Page last updated at 15:22 GMT, Wednesday, 30 May 2012 16:22 UK
Eurozone crisis 1
Finance Secretary John Swinney told MSPs there would undoubtedly be a wider effect if the Euro was to collapse or the Eurozone was jeopardised as 45% of Scottish exports go to the Euro area.
Mr Swinney said an "open economy like Scotland" could not be immune from the pressures gathering in the Euro area.
The finance secretary was leading a debate on the impact of the Eurozone crisis on Scotland on 30 May 2012.
He said Scotland needed a positive response to calls for an expansion of capital investment, adding cutting capital budgets by 33% "cannot be the right economic medicine at this time".
Mr Swinney said "simple austerity measures" are depressing economic growth and economic recovery.
Scottish Labour leader Johann Lamont said Scotland was not immune from the Euro crisis and must prepare for the impact.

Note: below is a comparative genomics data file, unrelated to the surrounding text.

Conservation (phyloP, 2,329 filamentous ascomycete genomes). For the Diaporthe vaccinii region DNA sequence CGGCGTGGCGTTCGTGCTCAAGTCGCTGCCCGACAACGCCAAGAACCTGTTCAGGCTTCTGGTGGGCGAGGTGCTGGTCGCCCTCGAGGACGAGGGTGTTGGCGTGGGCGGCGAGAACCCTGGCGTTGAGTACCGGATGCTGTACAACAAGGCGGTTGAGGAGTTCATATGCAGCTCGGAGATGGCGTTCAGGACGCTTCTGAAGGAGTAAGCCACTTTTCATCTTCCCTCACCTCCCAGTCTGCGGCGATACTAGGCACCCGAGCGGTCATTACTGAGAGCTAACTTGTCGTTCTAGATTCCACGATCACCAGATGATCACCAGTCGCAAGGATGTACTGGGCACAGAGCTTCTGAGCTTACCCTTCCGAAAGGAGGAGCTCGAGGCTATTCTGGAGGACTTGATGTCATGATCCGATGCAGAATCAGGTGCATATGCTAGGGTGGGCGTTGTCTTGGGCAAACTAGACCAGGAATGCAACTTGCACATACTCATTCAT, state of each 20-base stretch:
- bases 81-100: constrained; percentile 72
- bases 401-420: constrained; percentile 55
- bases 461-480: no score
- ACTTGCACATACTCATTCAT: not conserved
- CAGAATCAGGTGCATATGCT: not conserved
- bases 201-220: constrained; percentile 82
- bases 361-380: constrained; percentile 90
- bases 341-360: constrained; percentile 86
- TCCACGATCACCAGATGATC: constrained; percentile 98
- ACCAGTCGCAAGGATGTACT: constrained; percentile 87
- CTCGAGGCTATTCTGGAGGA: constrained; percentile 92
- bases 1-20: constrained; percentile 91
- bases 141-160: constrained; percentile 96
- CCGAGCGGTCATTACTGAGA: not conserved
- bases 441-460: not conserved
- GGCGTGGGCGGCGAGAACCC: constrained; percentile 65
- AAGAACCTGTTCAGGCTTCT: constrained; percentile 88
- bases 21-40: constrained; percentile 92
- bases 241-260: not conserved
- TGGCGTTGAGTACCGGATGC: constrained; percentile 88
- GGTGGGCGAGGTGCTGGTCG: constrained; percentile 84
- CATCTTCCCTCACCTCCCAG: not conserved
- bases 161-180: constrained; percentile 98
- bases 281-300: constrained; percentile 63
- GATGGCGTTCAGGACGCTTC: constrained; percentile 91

Ms Lamont said the last UK Labour government had saved the banks during the banking crisis and as part of the UK Scotland shared the risks and the rewards of the union.
She said Alex Salmond was the only leader who wanted separation between fiscal and monetary policies in an independent Scotland and after the Euro crisis was over there would almost certainly be much tighter fiscal coordination between the Eurozone countries, with the first minister wanting to "go in the opposite direction."
Gavin Brown, the finance spokesperson for the Scottish Conservatives, said while he approved of a number of the measures John Swinney had mentioned in his speech, there was still "a bit of a sense of complacency" in the Scottish government's response to the crisis and it was "not being treated as seriously" as it should be.
The risk of a Greek exit from the Euro looms large, ahead of another Greek election on 17 June. Contingency plans are being made in some EU capitals.
Greece has been in recession for five years, crippled by a debt mountain, high unemployment and labour unrest.
There are fears that a Greek exit could trigger a run on the banks - not only there but in other Eurozone countries.
The second part of the debate can be viewed below:
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